A small business contacted me with a perplexing problem related to Office 2013 and Office 365. The scenario looks like this:
All their staff have Office 365 E1 accounts (for small and midsize businesses) They normally buy laptops with Microsoft Office. That would normally be the OEM version or more recently the Product Key Card
…continue reading Office 2013 Home and Business requires a Microsoft account to activate, a nuisance for Office 365 users
Microsoft has left slip a few figures in posts from PR VP Frank Shaw and platform evangelist Steve Guggenheimer.
Observers have tended to focus on Windows “Blue” and what is happening with Microsoft’s core client operating system, but what caught my eye was a few figures on progress in other areas.
Windows Azure compute usage
…continue reading Microsoft’s growth areas: Azure, Server with Hyper-V, Office 365, Windows Phone
One key aspect of Microsoft’s forthcoming Office 2013 is its support for a new app model. The idea is that rather than building local add-ins for desktop Office, you will build web applications that live in one of four places:
In SharePoint Within an Excel document Within a Task pane in Excel or Word Adjacent
…continue reading Office 365 for developers: Getting started with Microsoft Napa
Remember Passport and Hailstorm? Well here it comes again, kind-of, but in corporate-friendly form. It is called Windows Azure Active Directory, and is currently in Developer Preview:
Windows Azure AD provides software developers with a user centric cloud service for storing and managing user identities, coupled with a world class, secure & standards based authorization
…continue reading Microsoft opens up Office 365 and Azure single sign-on for developers
I have mixed feelings about SharePoint, Microsoft’s flexible but infuriating collaboration platform. It makes difficult things easy and easy things difficult, or something like that. Today’s story is an example, and may also be of interest if you are wondering how to write code that manipulates documents in SharePoint as found in Office 365.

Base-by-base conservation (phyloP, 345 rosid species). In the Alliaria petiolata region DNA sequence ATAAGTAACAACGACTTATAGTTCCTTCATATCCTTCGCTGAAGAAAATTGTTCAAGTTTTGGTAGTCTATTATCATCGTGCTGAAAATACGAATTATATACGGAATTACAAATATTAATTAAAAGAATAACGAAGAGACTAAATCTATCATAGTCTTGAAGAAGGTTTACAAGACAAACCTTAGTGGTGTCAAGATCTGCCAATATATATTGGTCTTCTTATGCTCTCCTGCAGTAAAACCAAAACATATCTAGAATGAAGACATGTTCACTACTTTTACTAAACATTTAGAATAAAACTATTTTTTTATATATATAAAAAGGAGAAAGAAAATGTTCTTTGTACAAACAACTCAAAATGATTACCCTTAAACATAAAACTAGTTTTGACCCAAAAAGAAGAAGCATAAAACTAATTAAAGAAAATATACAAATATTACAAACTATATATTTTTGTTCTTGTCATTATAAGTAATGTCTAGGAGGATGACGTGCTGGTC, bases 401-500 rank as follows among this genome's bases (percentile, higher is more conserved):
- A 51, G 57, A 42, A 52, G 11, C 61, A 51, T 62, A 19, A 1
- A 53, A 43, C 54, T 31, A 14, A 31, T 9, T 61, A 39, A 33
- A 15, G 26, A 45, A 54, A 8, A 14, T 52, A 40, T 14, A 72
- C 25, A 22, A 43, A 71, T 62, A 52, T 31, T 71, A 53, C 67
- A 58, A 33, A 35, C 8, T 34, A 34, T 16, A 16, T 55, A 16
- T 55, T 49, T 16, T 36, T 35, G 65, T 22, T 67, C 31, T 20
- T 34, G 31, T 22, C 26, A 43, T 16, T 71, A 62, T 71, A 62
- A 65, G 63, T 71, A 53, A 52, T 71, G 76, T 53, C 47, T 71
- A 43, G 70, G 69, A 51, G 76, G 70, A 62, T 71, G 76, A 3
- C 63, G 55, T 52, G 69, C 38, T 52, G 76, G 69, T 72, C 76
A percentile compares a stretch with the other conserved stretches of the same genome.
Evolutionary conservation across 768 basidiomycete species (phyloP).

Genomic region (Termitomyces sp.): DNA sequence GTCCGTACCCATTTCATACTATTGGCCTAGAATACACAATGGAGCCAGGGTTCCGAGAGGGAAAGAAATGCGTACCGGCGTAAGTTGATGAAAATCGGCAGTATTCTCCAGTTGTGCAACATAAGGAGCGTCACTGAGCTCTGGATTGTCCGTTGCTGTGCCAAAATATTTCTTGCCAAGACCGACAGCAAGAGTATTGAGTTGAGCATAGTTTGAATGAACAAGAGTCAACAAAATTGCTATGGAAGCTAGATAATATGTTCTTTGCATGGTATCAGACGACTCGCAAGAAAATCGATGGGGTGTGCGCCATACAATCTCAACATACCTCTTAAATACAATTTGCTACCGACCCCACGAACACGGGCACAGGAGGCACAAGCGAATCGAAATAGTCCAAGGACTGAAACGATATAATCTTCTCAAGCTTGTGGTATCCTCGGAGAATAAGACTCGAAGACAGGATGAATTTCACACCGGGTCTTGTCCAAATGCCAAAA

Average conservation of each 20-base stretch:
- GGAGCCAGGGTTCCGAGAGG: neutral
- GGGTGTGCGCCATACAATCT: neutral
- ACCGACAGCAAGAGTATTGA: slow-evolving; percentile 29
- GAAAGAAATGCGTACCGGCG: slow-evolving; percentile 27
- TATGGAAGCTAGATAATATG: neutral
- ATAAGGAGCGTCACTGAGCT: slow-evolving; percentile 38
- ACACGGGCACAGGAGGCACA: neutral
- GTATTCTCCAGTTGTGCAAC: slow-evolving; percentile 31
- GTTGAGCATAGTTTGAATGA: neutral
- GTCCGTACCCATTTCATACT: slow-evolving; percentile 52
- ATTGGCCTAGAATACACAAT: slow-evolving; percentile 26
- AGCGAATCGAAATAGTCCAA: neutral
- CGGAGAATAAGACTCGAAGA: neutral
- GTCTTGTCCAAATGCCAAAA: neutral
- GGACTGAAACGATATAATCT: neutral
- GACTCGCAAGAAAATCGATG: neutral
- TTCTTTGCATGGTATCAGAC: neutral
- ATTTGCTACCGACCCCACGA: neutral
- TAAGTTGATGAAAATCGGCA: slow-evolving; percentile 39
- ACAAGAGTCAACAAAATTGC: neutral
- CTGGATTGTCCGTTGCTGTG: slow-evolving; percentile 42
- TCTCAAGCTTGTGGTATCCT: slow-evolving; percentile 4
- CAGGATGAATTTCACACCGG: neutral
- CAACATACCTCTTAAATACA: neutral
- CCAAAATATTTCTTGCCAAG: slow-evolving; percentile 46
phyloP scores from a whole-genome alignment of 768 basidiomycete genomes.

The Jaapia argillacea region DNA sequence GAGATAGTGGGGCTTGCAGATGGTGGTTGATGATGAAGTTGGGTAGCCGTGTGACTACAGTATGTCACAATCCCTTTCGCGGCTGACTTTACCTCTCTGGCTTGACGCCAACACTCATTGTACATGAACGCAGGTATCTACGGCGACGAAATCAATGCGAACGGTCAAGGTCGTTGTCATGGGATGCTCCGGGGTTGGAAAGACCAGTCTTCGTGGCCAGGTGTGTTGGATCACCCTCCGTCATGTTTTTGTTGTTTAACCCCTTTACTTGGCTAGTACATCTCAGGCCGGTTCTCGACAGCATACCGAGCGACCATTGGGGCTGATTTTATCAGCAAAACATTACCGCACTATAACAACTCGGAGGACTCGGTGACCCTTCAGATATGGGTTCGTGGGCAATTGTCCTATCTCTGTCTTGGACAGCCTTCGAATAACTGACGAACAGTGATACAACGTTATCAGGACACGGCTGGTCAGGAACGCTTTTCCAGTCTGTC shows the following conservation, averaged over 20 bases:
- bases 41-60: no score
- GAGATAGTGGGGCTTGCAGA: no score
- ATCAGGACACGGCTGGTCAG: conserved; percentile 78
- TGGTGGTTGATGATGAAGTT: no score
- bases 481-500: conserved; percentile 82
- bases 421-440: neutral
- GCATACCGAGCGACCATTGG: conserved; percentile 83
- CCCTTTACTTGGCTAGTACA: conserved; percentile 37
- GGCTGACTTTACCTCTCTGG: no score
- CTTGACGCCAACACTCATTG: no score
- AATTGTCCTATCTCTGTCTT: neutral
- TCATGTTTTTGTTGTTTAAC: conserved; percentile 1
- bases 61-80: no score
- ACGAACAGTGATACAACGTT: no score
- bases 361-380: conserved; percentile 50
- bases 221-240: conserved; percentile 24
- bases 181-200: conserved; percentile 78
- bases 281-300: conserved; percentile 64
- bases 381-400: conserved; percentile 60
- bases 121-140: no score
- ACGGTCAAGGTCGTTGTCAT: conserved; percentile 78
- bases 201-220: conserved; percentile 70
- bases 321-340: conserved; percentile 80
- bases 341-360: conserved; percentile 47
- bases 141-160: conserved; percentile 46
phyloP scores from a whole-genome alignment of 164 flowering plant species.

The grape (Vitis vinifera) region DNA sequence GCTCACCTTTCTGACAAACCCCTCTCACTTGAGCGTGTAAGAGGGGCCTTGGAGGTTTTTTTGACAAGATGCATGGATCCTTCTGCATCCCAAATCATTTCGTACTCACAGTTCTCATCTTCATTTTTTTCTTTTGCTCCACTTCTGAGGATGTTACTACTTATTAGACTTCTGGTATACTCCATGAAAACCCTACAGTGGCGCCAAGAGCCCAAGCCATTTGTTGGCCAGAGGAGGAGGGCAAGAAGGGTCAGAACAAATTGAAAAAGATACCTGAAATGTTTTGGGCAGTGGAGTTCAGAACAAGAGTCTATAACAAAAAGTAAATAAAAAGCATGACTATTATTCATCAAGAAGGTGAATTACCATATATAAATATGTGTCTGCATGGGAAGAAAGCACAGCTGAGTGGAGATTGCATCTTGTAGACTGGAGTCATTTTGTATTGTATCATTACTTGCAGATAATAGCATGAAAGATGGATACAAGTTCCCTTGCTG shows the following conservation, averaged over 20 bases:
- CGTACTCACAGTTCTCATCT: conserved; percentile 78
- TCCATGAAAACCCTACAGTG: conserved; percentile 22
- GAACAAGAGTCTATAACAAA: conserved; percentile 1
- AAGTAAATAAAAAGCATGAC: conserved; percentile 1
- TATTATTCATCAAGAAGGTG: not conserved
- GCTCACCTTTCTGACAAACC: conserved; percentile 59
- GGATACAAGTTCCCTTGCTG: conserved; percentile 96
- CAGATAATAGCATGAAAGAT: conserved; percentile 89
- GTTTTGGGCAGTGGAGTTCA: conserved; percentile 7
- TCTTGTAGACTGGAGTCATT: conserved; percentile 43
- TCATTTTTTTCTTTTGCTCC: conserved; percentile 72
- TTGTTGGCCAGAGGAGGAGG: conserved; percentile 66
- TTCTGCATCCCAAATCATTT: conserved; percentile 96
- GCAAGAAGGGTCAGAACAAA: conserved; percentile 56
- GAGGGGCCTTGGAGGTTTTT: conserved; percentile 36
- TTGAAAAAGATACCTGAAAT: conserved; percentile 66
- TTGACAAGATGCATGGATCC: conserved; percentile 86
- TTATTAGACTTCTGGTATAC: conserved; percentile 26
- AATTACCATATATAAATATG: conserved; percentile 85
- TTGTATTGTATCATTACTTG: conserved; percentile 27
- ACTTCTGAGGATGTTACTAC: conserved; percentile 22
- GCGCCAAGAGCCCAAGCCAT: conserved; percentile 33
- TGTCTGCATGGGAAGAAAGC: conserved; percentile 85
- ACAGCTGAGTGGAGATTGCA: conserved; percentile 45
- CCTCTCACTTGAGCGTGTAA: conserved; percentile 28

…continue reading Wrestling with SharePoint and Office 365: code to bulk move documents
Should passwords expire? Most of the best practice guides I have seen say that they should, but there are downsides. The more often passwords expire, the more likely users are to forget them and contact support, or write them down, which is insecure. Further, it is all friction that means users get less work done.
…continue reading One of the best features of Office 365 vs BPOS: setting passwords not to expire
2011 felt like a pivotal year in technology. What was pivoting? Well, users are pivoting away from networks and PCs and towards cloud and devices. The obvious loser is Microsoft, which owns PCs and networks but is a distant follower in devices and has mixed prospects in the cloud. Winners include Apple, Google, Amazon, and
…continue reading ITWriting.com awards 2011: ten key happenings, from Nokia’s burning platform to HP’s nightmare year
There is a telling moment in the day two keynote at Microsoft’s Worldwide Partner Conference. “Now we’ve added Office 365”, says Corporate VP Jon Roskill. Do you guys feel the momentum?” There is a muted cheer, not the big whoop Roskill is looking for. “Now let’s have some momentum, whoo!” he repeats. Another barely audible
…continue reading Microsoft partners are not whooping and cheering for Office 365
Today is launch day for Microsoft’s Office 365, which offers use of Exchange, SharePoint and Lync hosted by Microsoft at commodity prices – not quite as low as $50 per user per year for Google Apps, but low enough that it is likely to be a substantial saving for most customers, versus the cost of
…continue reading Office 365 and why it will succeed
I have been trying Microsoft’s Office 365 which has recently gone into public beta, and is expected to go live later this year.
This cloud service provides Exchange 2010, SharePoint 2010 with Office Web Apps, and Lync Server to provide a complete collaboration service for organisations who prefer not to run these servers themselves –
…continue reading Hands on with Office 365 – great service, some hassles